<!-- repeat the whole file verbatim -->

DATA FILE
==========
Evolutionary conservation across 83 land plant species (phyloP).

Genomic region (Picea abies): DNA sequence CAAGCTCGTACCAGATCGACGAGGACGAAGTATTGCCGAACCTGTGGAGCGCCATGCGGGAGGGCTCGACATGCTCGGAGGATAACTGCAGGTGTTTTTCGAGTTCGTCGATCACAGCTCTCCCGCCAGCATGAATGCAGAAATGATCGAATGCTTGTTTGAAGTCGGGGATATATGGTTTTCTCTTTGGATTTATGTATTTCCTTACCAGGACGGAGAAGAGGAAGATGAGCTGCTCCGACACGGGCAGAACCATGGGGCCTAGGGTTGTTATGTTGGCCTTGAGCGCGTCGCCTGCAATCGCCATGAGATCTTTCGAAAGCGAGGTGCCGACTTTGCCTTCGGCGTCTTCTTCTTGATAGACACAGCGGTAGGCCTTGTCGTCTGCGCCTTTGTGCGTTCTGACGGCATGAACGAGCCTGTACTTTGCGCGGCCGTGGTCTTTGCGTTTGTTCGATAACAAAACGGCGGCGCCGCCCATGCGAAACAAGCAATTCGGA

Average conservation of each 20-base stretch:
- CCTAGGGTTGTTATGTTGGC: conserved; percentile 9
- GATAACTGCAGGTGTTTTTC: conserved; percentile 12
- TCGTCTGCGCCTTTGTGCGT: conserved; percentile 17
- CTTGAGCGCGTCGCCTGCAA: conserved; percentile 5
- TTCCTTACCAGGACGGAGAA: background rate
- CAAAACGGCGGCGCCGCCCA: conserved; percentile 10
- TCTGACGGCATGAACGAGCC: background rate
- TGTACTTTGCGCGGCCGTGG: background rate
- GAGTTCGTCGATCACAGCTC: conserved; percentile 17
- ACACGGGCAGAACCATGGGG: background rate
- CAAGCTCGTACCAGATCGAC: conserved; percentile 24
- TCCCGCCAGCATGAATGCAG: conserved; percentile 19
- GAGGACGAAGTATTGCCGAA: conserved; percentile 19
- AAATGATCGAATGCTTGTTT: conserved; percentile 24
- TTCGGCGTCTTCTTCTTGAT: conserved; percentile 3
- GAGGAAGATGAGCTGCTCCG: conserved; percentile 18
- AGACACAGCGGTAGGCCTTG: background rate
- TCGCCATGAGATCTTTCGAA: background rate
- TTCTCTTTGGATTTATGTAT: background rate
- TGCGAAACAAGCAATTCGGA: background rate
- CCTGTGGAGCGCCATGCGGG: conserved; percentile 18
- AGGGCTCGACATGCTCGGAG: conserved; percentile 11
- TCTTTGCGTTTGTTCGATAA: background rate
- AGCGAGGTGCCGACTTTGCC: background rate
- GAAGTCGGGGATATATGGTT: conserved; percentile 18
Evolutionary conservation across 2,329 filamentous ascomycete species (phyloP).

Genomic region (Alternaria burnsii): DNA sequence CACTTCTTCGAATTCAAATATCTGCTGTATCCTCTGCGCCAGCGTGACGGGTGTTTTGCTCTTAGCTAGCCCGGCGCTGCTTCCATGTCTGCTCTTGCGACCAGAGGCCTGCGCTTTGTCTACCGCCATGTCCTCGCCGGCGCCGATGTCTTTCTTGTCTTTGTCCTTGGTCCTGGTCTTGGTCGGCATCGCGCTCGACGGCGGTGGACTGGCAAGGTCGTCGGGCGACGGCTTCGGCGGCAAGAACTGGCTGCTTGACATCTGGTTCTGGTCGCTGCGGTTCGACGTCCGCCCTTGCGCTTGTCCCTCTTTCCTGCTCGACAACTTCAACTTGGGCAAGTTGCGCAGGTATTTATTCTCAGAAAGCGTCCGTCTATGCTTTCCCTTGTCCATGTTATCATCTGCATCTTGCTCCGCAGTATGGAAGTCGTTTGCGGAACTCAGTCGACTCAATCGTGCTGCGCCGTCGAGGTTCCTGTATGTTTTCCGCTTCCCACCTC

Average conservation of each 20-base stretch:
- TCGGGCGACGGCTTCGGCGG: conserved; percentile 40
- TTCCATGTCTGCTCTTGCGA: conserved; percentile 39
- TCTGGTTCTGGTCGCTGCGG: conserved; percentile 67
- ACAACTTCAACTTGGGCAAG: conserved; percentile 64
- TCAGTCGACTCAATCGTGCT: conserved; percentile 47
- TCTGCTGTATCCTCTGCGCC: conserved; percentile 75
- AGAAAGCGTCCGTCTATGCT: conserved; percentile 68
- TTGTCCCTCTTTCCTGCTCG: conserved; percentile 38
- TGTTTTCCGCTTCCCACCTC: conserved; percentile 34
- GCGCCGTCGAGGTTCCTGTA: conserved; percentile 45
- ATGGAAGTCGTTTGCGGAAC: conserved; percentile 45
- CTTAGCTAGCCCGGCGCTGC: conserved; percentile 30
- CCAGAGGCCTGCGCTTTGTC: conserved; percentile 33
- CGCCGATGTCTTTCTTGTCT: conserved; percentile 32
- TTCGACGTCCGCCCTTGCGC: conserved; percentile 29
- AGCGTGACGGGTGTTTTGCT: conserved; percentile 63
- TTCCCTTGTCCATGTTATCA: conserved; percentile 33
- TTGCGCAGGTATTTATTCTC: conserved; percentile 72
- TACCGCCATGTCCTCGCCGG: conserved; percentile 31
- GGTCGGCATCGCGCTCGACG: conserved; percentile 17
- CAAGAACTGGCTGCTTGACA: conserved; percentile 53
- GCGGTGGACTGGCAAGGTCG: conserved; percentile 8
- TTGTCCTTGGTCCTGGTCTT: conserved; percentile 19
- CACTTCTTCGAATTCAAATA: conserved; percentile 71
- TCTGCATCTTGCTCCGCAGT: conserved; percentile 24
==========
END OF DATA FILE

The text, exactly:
Evolutionary conservation across 83 land plant species (phyloP).

Genomic region (Picea abies): DNA sequence CAAGCTCGTACCAGATCGACGAGGACGAAGTATTGCCGAACCTGTGGAGCGCCATGCGGGAGGGCTCGACATGCTCGGAGGATAACTGCAGGTGTTTTTCGAGTTCGTCGATCACAGCTCTCCCGCCAGCATGAATGCAGAAATGATCGAATGCTTGTTTGAAGTCGGGGATATATGGTTTTCTCTTTGGATTTATGTATTTCCTTACCAGGACGGAGAAGAGGAAGATGAGCTGCTCCGACACGGGCAGAACCATGGGGCCTAGGGTTGTTATGTTGGCCTTGAGCGCGTCGCCTGCAATCGCCATGAGATCTTTCGAAAGCGAGGTGCCGACTTTGCCTTCGGCGTCTTCTTCTTGATAGACACAGCGGTAGGCCTTGTCGTCTGCGCCTTTGTGCGTTCTGACGGCATGAACGAGCCTGTACTTTGCGCGGCCGTGGTCTTTGCGTTTGTTCGATAACAAAACGGCGGCGCCGCCCATGCGAAACAAGCAATTCGGA

Average conservation of each 20-base stretch:
- CCTAGGGTTGTTATGTTGGC: conserved; percentile 9
- GATAACTGCAGGTGTTTTTC: conserved; percentile 12
- TCGTCTGCGCCTTTGTGCGT: conserved; percentile 17
- CTTGAGCGCGTCGCCTGCAA: conserved; percentile 5
- TTCCTTACCAGGACGGAGAA: background rate
- CAAAACGGCGGCGCCGCCCA: conserved; percentile 10
- TCTGACGGCATGAACGAGCC: background rate
- TGTACTTTGCGCGGCCGTGG: background rate
- GAGTTCGTCGATCACAGCTC: conserved; percentile 17
- ACACGGGCAGAACCATGGGG: background rate
- CAAGCTCGTACCAGATCGAC: conserved; percentile 24
- TCCCGCCAGCATGAATGCAG: conserved; percentile 19
- GAGGACGAAGTATTGCCGAA: conserved; percentile 19
- AAATGATCGAATGCTTGTTT: conserved; percentile 24
- TTCGGCGTCTTCTTCTTGAT: conserved; percentile 3
- GAGGAAGATGAGCTGCTCCG: conserved; percentile 18
- AGACACAGCGGTAGGCCTTG: background rate
- TCGCCATGAGATCTTTCGAA: background rate
- TTCTCTTTGGATTTATGTAT: background rate
- TGCGAAACAAGCAATTCGGA: background rate
- CCTGTGGAGCGCCATGCGGG: conserved; percentile 18
- AGGGCTCGACATGCTCGGAG: conserved; percentile 11
- TCTTTGCGTTTGTTCGATAA: background rate
- AGCGAGGTGCCGACTTTGCC: background rate
- GAAGTCGGGGATATATGGTT: conserved; percentile 18
Evolutionary conservation across 2,329 filamentous ascomycete species (phyloP).

Genomic region (Alternaria burnsii): DNA sequence CACTTCTTCGAATTCAAATATCTGCTGTATCCTCTGCGCCAGCGTGACGGGTGTTTTGCTCTTAGCTAGCCCGGCGCTGCTTCCATGTCTGCTCTTGCGACCAGAGGCCTGCGCTTTGTCTACCGCCATGTCCTCGCCGGCGCCGATGTCTTTCTTGTCTTTGTCCTTGGTCCTGGTCTTGGTCGGCATCGCGCTCGACGGCGGTGGACTGGCAAGGTCGTCGGGCGACGGCTTCGGCGGCAAGAACTGGCTGCTTGACATCTGGTTCTGGTCGCTGCGGTTCGACGTCCGCCCTTGCGCTTGTCCCTCTTTCCTGCTCGACAACTTCAACTTGGGCAAGTTGCGCAGGTATTTATTCTCAGAAAGCGTCCGTCTATGCTTTCCCTTGTCCATGTTATCATCTGCATCTTGCTCCGCAGTATGGAAGTCGTTTGCGGAACTCAGTCGACTCAATCGTGCTGCGCCGTCGAGGTTCCTGTATGTTTTCCGCTTCCCACCTC

Average conservation of each 20-base stretch:
- TCGGGCGACGGCTTCGGCGG: conserved; percentile 40
- TTCCATGTCTGCTCTTGCGA: conserved; percentile 39
- TCTGGTTCTGGTCGCTGCGG: conserved; percentile 67
- ACAACTTCAACTTGGGCAAG: conserved; percentile 64
- TCAGTCGACTCAATCGTGCT: conserved; percentile 47
- TCTGCTGTATCCTCTGCGCC: conserved; percentile 75
- AGAAAGCGTCCGTCTATGCT: conserved; percentile 68
- TTGTCCCTCTTTCCTGCTCG: conserved; percentile 38
- TGTTTTCCGCTTCCCACCTC: conserved; percentile 34
- GCGCCGTCGAGGTTCCTGTA: conserved; percentile 45
- ATGGAAGTCGTTTGCGGAAC: conserved; percentile 45
- CTTAGCTAGCCCGGCGCTGC: conserved; percentile 30
- CCAGAGGCCTGCGCTTTGTC: conserved; percentile 33
- CGCCGATGTCTTTCTTGTCT: conserved; percentile 32
- TTCGACGTCCGCCCTTGCGC: conserved; percentile 29
- AGCGTGACGGGTGTTTTGCT: conserved; percentile 63
- TTCCCTTGTCCATGTTATCA: conserved; percentile 33
- TTGCGCAGGTATTTATTCTC: conserved; percentile 72
- TACCGCCATGTCCTCGCCGG: conserved; percentile 31
- GGTCGGCATCGCGCTCGACG: conserved; percentile 17
- CAAGAACTGGCTGCTTGACA: conserved; percentile 53
- GCGGTGGACTGGCAAGGTCG: conserved; percentile 8
- TTGTCCTTGGTCCTGGTCTT: conserved; percentile 19
- CACTTCTTCGAATTCAAATA: conserved; percentile 71
- TCTGCATCTTGCTCCGCAGT: conserved; percentile 24